The first time I ever jumped into a series and watched all the episodes (on DVD) was years ago, and the series was The Sopranos.
There’s something delicious about sitting down and watching a series or a season of episodes that feels like taking a vacation to a different world. After all, don’t all the best series (yes, The Wire) evoke something real, distinct, and new for us?
The most recent mini-break (term learned from reading Bridget Jones’s Diary and appropriate for the show at hand) I’ve enjoyed via television is the BBC series Luther.
Weighing in at a manageable ten episodes and streaming on Netflix, Luther is a police procedural with less of a paint-by-numbers feel than the US counterparts (airing endlessly on cable) and possessing more psychological subtlety.
Idris Elba (yes, from The Wire) stars as detective John Luther, and he commands the screen. Of course, he gets a lot of help from the cinematography. The use of a narrow depth of field in all but the widest shots throws all of the actors into sharp relief against soft backgrounds, which leads the viewer to focus on the strong performances and the good writing.
(I won’t bore you by talking about some of the rare but stunning deep focus wide shots that I’m carrying around in my brain right now like photographs, but they are all the more memorable because they are used sparingly in the series.)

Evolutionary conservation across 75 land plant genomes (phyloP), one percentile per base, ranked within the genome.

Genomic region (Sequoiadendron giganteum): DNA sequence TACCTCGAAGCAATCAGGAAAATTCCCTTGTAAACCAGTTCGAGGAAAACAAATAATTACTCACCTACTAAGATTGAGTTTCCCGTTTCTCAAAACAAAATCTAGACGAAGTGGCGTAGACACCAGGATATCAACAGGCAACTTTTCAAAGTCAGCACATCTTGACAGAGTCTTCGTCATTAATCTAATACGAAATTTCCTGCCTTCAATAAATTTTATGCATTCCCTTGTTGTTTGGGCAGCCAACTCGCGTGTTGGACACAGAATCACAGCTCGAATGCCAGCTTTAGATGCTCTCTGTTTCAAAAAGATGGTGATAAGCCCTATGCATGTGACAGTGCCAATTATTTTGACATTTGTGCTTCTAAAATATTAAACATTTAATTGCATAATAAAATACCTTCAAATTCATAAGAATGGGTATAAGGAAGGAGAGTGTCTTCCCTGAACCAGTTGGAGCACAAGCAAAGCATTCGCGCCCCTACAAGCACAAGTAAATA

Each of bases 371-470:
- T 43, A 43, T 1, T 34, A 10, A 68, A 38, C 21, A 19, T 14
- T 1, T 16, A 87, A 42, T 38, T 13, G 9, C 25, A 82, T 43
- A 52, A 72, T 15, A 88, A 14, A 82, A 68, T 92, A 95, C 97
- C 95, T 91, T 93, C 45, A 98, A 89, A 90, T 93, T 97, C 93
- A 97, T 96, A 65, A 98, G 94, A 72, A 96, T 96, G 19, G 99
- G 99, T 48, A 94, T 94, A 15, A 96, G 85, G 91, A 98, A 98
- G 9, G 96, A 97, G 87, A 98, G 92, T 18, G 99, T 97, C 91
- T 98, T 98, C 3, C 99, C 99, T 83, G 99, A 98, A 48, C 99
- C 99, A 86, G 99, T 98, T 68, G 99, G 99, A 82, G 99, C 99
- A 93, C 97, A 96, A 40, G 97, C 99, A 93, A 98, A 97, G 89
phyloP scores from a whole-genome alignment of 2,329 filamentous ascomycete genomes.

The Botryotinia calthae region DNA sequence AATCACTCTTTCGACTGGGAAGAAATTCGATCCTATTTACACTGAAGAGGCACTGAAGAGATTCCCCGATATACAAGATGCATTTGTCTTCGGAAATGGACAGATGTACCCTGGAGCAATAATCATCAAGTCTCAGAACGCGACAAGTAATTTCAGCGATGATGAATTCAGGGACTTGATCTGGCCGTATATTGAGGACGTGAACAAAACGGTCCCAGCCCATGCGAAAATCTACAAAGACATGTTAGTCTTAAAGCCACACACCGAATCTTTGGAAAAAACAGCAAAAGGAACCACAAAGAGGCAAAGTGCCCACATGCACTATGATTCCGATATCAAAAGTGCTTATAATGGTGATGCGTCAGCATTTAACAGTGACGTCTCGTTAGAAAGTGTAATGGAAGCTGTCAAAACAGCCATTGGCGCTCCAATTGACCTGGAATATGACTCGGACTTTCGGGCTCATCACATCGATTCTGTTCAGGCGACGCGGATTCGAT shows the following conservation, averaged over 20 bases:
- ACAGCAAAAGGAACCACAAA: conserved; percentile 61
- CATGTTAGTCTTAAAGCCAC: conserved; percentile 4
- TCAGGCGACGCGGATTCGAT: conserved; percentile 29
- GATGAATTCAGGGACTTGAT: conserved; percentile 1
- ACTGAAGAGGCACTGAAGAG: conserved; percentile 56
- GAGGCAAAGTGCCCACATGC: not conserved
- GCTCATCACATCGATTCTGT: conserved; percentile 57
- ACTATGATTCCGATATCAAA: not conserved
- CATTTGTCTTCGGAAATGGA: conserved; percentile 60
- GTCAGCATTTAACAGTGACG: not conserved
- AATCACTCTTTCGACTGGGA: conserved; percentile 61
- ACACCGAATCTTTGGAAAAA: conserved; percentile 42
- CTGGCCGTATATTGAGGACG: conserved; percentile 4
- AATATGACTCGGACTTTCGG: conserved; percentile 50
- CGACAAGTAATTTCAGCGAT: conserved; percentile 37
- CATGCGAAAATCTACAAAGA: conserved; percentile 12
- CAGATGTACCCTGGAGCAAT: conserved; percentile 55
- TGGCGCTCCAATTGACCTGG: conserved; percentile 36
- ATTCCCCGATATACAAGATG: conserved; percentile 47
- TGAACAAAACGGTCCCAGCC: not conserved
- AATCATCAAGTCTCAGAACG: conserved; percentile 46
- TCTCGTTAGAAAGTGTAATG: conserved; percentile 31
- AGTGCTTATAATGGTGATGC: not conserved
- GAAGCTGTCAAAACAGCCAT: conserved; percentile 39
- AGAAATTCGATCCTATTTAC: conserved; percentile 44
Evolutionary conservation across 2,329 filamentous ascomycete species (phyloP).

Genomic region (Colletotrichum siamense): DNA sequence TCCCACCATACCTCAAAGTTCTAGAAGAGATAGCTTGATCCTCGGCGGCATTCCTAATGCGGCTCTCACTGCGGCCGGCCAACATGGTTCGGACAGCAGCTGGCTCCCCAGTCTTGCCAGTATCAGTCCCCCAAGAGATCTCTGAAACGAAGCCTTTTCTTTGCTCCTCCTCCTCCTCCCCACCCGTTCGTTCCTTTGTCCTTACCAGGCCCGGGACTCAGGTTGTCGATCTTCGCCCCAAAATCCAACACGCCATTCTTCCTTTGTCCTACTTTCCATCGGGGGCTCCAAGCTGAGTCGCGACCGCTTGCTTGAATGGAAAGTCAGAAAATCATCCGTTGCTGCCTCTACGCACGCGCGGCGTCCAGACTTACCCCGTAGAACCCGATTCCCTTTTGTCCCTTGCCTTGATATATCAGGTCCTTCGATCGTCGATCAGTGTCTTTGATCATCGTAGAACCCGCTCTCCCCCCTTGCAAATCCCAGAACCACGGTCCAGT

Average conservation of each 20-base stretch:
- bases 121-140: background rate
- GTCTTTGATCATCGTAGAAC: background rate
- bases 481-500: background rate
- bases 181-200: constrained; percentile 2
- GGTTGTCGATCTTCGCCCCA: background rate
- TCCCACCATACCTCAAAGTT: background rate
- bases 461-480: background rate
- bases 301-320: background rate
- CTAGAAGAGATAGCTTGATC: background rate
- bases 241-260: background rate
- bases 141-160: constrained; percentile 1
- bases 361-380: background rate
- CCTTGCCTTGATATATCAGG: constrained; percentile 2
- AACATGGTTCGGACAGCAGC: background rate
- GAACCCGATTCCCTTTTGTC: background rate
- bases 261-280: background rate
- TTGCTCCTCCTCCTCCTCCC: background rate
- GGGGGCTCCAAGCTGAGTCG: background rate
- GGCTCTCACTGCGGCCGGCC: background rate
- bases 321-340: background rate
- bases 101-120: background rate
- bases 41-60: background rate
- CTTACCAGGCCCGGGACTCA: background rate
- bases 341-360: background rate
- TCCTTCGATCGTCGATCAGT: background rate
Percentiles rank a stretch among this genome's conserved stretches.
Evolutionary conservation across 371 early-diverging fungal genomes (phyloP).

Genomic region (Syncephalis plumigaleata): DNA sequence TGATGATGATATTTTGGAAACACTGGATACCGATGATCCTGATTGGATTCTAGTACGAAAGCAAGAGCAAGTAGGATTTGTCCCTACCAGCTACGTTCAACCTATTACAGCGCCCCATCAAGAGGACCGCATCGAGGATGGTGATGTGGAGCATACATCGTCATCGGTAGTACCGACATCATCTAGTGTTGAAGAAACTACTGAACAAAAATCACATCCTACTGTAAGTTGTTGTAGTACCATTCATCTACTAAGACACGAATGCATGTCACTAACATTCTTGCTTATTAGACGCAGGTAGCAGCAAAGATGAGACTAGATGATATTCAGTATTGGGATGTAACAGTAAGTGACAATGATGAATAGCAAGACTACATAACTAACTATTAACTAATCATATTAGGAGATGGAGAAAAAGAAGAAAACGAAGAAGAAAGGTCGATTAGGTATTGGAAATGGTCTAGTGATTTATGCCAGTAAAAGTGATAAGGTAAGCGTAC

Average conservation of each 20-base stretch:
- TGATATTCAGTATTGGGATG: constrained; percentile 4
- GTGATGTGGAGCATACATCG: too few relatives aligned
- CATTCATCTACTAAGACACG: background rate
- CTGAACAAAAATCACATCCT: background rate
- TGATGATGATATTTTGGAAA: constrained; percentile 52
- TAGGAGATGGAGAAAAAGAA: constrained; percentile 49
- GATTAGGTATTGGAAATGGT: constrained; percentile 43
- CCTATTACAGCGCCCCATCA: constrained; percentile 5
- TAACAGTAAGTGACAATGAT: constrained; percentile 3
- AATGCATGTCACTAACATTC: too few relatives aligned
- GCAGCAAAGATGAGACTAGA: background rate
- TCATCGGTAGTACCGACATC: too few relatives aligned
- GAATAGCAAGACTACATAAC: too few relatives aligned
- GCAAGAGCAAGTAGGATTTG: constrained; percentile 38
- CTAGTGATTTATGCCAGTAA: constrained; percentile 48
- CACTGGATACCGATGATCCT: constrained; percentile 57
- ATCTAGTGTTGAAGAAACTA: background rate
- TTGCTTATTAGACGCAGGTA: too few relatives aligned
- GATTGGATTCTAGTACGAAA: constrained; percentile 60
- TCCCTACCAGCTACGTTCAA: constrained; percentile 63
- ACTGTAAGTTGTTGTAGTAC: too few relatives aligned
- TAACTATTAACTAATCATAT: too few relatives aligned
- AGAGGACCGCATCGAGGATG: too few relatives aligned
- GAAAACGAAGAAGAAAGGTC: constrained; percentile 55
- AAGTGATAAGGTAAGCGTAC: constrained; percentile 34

John Luther is bright and brave and has an uncanny ability to get inside the heads of some very sick characters, though often not in time to save human life. There is an elliptical quality to the storytelling that I find engaging because all of the blanks are not filled in and that style keeps me from thinking of the series as being overly formulaic.
In the end, John Luther’s intriguing character and some of the others introduced along the way are a major selling point of the series.
Another is the look of the show. It’s set in London but not the city captured in the mind’s eye of a tourist, which is another reason the show feels fresh instead of clichéd. As noted, the cinematography is an important element of the show with lighting and UK weather contributing mightily to the overall mood – hint: it’s not rainbows and sunshine.
As the close friend who directed me to the series advised, watch all ten episodes (six from season one and four from season two) to get come closure. There’s talk of a third season, perhaps two two-hour movies, but there is enough here for a mini-break.
One thing about the show bugs me, though. I wonder why John Luther traded his sleek loft apartment (with purple sheets on the bed) from the first season for the grimy, roach hotel with peeling wallpaper where he lives in the second season.